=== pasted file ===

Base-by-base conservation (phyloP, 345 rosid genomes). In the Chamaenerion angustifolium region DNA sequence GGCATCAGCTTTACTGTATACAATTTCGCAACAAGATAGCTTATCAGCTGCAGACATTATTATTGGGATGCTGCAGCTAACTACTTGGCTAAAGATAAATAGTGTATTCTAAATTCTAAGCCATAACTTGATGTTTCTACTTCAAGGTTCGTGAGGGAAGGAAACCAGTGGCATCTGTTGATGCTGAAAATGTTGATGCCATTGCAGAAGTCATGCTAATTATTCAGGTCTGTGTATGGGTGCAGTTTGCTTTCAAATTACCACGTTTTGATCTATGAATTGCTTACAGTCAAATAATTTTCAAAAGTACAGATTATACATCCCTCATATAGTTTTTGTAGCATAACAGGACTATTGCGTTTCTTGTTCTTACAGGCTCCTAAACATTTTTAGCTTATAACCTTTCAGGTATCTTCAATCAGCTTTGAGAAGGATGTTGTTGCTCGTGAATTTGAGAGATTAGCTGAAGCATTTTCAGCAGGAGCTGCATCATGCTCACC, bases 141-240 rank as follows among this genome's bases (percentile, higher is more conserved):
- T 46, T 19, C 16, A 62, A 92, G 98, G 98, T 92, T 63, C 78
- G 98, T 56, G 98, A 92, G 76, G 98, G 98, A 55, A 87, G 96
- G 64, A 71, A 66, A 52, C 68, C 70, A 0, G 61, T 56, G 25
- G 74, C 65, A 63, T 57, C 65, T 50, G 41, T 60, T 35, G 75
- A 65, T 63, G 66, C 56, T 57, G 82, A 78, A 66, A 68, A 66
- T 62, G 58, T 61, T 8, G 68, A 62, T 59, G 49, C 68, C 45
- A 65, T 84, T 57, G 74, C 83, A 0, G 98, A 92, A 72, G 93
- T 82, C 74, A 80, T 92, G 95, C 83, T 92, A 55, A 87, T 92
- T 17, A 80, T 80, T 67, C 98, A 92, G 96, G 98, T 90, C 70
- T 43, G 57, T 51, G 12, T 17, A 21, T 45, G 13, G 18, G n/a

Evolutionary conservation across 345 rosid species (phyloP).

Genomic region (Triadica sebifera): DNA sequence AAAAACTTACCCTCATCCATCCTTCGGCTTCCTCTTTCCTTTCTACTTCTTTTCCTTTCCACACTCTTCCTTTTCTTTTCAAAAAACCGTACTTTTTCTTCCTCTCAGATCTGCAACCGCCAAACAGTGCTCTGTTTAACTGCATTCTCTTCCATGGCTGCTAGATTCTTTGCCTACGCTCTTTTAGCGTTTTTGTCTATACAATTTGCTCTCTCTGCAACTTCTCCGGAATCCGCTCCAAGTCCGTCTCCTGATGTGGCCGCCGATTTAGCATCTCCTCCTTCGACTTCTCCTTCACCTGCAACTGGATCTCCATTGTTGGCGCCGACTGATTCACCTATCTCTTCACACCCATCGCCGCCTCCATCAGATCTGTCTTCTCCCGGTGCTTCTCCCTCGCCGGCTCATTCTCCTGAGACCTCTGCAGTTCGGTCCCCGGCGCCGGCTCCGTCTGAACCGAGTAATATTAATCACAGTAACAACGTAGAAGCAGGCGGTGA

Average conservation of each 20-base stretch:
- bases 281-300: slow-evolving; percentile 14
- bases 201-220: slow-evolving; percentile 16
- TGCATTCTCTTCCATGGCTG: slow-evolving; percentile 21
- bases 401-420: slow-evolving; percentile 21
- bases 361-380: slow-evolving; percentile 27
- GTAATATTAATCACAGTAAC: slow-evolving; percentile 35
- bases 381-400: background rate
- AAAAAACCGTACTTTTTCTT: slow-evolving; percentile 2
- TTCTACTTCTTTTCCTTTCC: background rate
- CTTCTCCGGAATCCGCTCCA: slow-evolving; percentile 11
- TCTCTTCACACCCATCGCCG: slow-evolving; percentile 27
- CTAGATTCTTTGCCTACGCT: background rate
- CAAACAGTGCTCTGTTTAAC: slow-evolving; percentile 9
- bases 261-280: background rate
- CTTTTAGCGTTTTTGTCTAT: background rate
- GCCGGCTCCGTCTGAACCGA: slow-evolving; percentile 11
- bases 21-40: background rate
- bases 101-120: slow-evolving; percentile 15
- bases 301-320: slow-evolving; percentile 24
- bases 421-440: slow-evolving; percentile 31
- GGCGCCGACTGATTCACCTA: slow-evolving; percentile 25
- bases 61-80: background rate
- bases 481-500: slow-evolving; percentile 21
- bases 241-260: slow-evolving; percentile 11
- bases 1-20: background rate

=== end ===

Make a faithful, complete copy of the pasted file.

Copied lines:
Base-by-base conservation (phyloP, 345 rosid genomes). In the Chamaenerion angustifolium region DNA sequence GGCATCAGCTTTACTGTATACAATTTCGCAACAAGATAGCTTATCAGCTGCAGACATTATTATTGGGATGCTGCAGCTAACTACTTGGCTAAAGATAAATAGTGTATTCTAAATTCTAAGCCATAACTTGATGTTTCTACTTCAAGGTTCGTGAGGGAAGGAAACCAGTGGCATCTGTTGATGCTGAAAATGTTGATGCCATTGCAGAAGTCATGCTAATTATTCAGGTCTGTGTATGGGTGCAGTTTGCTTTCAAATTACCACGTTTTGATCTATGAATTGCTTACAGTCAAATAATTTTCAAAAGTACAGATTATACATCCCTCATATAGTTTTTGTAGCATAACAGGACTATTGCGTTTCTTGTTCTTACAGGCTCCTAAACATTTTTAGCTTATAACCTTTCAGGTATCTTCAATCAGCTTTGAGAAGGATGTTGTTGCTCGTGAATTTGAGAGATTAGCTGAAGCATTTTCAGCAGGAGCTGCATCATGCTCACC, bases 141-240 rank as follows among this genome's bases (percentile, higher is more conserved):
- T 46, T 19, C 16, A 62, A 92, G 98, G 98, T 92, T 63, C 78
- G 98, T 56, G 98, A 92, G 76, G 98, G 98, A 55, A 87, G 96
- G 64, A 71, A 66, A 52, C 68, C 70, A 0, G 61, T 56, G 25
- G 74, C 65, A 63, T 57, C 65, T 50, G 41, T 60, T 35, G 75
- A 65, T 63, G 66, C 56, T 57, G 82, A 78, A 66, A 68, A 66
- T 62, G 58, T 61, T 8, G 68, A 62, T 59, G 49, C 68, C 45
- A 65, T 84, T 57, G 74, C 83, A 0, G 98, A 92, A 72, G 93
- T 82, C 74, A 80, T 92, G 95, C 83, T 92, A 55, A 87, T 92
- T 17, A 80, T 80, T 67, C 98, A 92, G 96, G 98, T 90, C 70
- T 43, G 57, T 51, G 12, T 17, A 21, T 45, G 13, G 18, G n/a

Evolutionary conservation across 345 rosid species (phyloP).

Genomic region (Triadica sebifera): DNA sequence AAAAACTTACCCTCATCCATCCTTCGGCTTCCTCTTTCCTTTCTACTTCTTTTCCTTTCCACACTCTTCCTTTTCTTTTCAAAAAACCGTACTTTTTCTTCCTCTCAGATCTGCAACCGCCAAACAGTGCTCTGTTTAACTGCATTCTCTTCCATGGCTGCTAGATTCTTTGCCTACGCTCTTTTAGCGTTTTTGTCTATACAATTTGCTCTCTCTGCAACTTCTCCGGAATCCGCTCCAAGTCCGTCTCCTGATGTGGCCGCCGATTTAGCATCTCCTCCTTCGACTTCTCCTTCACCTGCAACTGGATCTCCATTGTTGGCGCCGACTGATTCACCTATCTCTTCACACCCATCGCCGCCTCCATCAGATCTGTCTTCTCCCGGTGCTTCTCCCTCGCCGGCTCATTCTCCTGAGACCTCTGCAGTTCGGTCCCCGGCGCCGGCTCCGTCTGAACCGAGTAATATTAATCACAGTAACAACGTAGAAGCAGGCGGTGA

Average conservation of each 20-base stretch:
- bases 281-300: slow-evolving; percentile 14
- bases 201-220: slow-evolving; percentile 16
- TGCATTCTCTTCCATGGCTG: slow-evolving; percentile 21
- bases 401-420: slow-evolving; percentile 21
- bases 361-380: slow-evolving; percentile 27
- GTAATATTAATCACAGTAAC: slow-evolving; percentile 35
- bases 381-400: background rate
- AAAAAACCGTACTTTTTCTT: slow-evolving; percentile 2
- TTCTACTTCTTTTCCTTTCC: background rate
- CTTCTCCGGAATCCGCTCCA: slow-evolving; percentile 11
- TCTCTTCACACCCATCGCCG: slow-evolving; percentile 27
- CTAGATTCTTTGCCTACGCT: background rate
- CAAACAGTGCTCTGTTTAAC: slow-evolving; percentile 9
- bases 261-280: background rate
- CTTTTAGCGTTTTTGTCTAT: background rate
- GCCGGCTCCGTCTGAACCGA: slow-evolving; percentile 11
- bases 21-40: background rate
- bases 101-120: slow-evolving; percentile 15
- bases 301-320: slow-evolving; percentile 24
- bases 421-440: slow-evolving; percentile 31
- GGCGCCGACTGATTCACCTA: slow-evolving; percentile 25
- bases 61-80: background rate
- bases 481-500: slow-evolving; percentile 21
- bases 241-260: slow-evolving; percentile 11
- bases 1-20: background rate